NEW YORK (VINnews/Sandy Eller) – One day after Israel’s coronavirus czar, news outlets and social media were quick to denigrate Rav Chaim Kanievsky for reportedly offering a blanket ruling that yeshiva students do not need to be tested for COVID-19, comes word that the venerated rabbi’s remarks were taken completely out of context.

As first reported in a Mishpacha web exclusive (, Rabbi Kanievsky had been asked whether yeshiva students who had completed a mandatory two week quarantine and were not showing any COVID symptoms should be retested before being released into their yeshiva’s capsule system.

Rabbi Nechemya Malinowitz, chairman of the Coalition of Yeshivas and Seminaries for Bnei Chul and Israeli director of Eretz Hakodesh, explained that all students entering Israeli yeshivas must be tested for coronavirus before beginning their quarantine.  Once the quarantine is completed, students are released into a capsule system in groups of 45 and are not permitted to leave the yeshiva until after Yom Kippur.

“They are completely locked up,” Rabbi Malinowitz told VIN News.  “They don’t go in or out at all.”

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According to Rabbi Malinowitz, concerns arose after Yeshivas Chevron completed its initial quarantine and the entire student body of over 1,000 was tested again for coronavirus.  Two students tested positive, prompting the possibility of a second round of quarantine until it was determined that the results were incorrect and that the entire yeshiva was indeed COVID-free.

With multiple yeshivas completing their two weeks of seclusion, the suggestion was made to have everyone retested, said Rabbi Malinowitz, and the decision was made to ask Rabbi Kanievsky how to proceed.

“Nobody was sick,” said Rabbi Malinowitz. “Nobody had any symptoms.  They had just finished a two week quarantine and that was the question that was brought to Rav Chaim who said there was no reason to do the testing.  And the media jumped and said ‘Rav Chaim said that yeshiva students shouldn’t be tested for coronavirus.’”

A Wednesday Times of Israel ( headline read, “Top Orthodox rabbi says yeshiva students shouldn’t take COVID-19 tests” and YNet News (  reported that Israeli coronavirus czar Professor Ronni Gamzu had commented on the matter during a visit to Beitar Ilit.

“Rabbi Kanievsky’s statements are endangering the ultra-Orthodox community amid an ongoing pandemic,” said Gamzu.

As social media began lighting up on Wednesday with criticisms, others leaped to Rabbi Kanievsky’s defense, including former B’Chadrei Charedim editor Avi Greenzeig who explained on Twitter that the ruling was referring to a group of students who “are not part of a risk group, not going home and there is no concern that they will be infected. According to the Rav, there is no danger here and only a waste of time that could be spent learning Torah and preventing headaches for the yeshivas.”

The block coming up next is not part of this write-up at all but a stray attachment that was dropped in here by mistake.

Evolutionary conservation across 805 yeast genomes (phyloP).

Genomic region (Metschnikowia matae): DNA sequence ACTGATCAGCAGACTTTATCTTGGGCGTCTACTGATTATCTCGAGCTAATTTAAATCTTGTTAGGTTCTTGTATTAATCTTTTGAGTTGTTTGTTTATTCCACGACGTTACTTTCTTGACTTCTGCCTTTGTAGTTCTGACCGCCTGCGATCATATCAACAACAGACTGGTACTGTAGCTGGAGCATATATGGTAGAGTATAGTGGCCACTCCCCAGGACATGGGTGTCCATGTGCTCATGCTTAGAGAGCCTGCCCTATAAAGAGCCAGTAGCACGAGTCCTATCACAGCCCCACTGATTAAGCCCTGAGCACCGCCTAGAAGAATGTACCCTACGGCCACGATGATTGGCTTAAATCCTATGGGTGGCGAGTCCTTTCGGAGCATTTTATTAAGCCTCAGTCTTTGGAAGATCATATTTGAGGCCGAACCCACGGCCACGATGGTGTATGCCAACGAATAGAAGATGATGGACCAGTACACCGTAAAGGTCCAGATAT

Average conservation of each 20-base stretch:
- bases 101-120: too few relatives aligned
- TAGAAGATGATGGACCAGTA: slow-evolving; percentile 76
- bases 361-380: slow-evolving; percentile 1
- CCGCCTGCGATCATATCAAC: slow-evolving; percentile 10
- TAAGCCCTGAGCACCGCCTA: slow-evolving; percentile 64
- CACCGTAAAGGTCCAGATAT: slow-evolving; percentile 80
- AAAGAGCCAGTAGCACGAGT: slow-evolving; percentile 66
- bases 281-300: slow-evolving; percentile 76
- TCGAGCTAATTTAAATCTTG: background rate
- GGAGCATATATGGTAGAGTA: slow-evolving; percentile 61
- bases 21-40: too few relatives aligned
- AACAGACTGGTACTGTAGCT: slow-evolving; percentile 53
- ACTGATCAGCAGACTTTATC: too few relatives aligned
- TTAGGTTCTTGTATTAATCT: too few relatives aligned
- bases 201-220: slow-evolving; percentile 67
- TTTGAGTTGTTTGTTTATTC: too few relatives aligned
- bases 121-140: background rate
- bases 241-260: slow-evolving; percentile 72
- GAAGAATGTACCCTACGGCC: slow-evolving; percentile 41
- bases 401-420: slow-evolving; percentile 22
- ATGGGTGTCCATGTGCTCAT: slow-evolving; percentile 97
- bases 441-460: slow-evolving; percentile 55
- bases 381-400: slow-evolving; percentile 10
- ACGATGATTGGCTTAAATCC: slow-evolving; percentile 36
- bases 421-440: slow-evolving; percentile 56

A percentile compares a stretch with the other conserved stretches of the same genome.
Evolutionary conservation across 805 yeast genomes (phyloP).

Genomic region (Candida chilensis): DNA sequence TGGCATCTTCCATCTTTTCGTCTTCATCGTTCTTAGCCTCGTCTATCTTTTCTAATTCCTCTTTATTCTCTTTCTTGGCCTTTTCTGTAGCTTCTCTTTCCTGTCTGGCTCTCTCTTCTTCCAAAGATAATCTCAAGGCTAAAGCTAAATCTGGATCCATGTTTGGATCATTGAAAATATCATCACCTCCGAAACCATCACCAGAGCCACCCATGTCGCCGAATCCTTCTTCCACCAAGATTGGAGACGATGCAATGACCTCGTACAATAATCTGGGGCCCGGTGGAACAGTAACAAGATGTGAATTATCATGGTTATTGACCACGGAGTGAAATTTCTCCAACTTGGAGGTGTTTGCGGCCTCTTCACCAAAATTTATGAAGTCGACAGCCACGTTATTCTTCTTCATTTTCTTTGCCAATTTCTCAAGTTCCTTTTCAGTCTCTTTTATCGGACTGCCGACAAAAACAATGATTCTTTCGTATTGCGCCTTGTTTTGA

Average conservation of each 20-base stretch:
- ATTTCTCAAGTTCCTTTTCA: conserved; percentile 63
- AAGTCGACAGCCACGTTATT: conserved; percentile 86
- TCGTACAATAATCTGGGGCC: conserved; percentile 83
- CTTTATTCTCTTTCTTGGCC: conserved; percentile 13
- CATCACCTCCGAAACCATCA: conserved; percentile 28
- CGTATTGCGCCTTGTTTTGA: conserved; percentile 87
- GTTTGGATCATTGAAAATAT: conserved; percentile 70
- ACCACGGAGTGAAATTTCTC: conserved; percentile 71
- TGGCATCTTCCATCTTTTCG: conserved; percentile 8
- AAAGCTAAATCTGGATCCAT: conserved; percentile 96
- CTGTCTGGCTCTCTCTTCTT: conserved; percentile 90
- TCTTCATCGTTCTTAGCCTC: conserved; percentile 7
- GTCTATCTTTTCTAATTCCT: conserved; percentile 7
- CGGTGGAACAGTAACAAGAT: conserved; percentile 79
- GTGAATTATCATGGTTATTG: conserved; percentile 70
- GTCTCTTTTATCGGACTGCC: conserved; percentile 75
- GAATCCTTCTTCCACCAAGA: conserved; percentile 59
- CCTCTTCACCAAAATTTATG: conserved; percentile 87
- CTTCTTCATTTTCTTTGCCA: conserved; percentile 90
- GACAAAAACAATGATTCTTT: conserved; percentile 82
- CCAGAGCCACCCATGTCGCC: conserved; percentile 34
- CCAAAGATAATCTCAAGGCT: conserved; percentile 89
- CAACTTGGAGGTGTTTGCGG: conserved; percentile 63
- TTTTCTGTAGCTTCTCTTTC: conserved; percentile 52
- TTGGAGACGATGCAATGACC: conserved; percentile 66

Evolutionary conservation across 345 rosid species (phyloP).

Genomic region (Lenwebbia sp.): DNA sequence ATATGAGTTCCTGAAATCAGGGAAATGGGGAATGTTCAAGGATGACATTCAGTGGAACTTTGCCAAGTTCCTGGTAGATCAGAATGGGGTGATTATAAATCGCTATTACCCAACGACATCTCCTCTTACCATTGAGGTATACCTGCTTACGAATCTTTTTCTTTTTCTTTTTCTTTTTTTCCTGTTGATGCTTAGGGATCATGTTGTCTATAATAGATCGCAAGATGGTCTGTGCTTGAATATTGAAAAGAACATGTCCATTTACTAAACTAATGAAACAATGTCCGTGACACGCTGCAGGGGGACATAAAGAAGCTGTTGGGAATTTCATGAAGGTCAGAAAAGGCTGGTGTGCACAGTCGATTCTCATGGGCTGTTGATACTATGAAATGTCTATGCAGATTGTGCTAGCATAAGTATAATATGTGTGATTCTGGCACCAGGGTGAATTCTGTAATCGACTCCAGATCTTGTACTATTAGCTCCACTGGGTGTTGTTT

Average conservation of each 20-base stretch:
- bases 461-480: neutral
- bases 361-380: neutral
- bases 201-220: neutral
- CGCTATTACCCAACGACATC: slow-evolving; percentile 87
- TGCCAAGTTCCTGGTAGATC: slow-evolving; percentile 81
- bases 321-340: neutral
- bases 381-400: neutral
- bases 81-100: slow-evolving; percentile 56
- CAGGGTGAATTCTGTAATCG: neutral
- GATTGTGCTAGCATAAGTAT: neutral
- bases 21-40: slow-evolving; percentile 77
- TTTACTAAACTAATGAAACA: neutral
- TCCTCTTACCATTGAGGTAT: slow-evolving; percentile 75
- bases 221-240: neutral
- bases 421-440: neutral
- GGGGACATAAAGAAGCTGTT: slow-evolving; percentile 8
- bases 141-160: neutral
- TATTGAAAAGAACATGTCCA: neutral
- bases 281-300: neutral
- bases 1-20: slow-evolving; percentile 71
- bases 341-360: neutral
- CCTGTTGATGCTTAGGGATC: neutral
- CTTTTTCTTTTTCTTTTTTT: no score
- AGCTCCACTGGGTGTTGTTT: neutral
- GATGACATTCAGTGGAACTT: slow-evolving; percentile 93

Israeli journalist and commentator Yitzhak Nachshoni also offered his support on Twitter saying, “the yeshivas are completely locked down until Yom Kippur.  So why the need for testing?”

Hours before the truth about Rabbi Kanievsky’s remarks surfaced, Charedi newspapers in Israel condemned Gamzu and called for his ouster, as reported by the Times of Israel (, prompting more furor on Twitter.  A tweet by Tekoa resident Laura Ben-David read “Haredi press calls for virus czar’s resignation over rebuke of top rabbi. Well, perhaps someone should call for Kanievsky’s ouster…What kind of rabbi calls on the public to flout the law, endangering themselves & everyone else?”

Adding fuel to the fire, Dr. Peter Kalva tweeted “The stupidity of this Rabbi – and forgive me, there is no other word for it – this stupidity of Rabbi Kanievsky borders on the criminal.”  Torah Musings editor and publisher Gil Student took a different view noting, “Whenever Rav Chaim Kanievsky is quoted, ask to see the video. Otherwise assume it is a misquote and/or out of context, or just a baldfaced lie.”

In addition to clarifying the story, Mishpacha took news outlets to task, categorizing taking a statement out of context as “the height of journalistic irresponsibility.”  But the idea that a story disrespecting a Torah giant could appear on Jewish news outlets cut far deeper for Mishpacha which noted, “when even our frum outlets follow the same script and publish the same misleading stories, it leaves us wondering how they can possibly claim to serve as a forum for those whose every action is shaped by Torah and the talmidei chachamim who are its living embodiment.”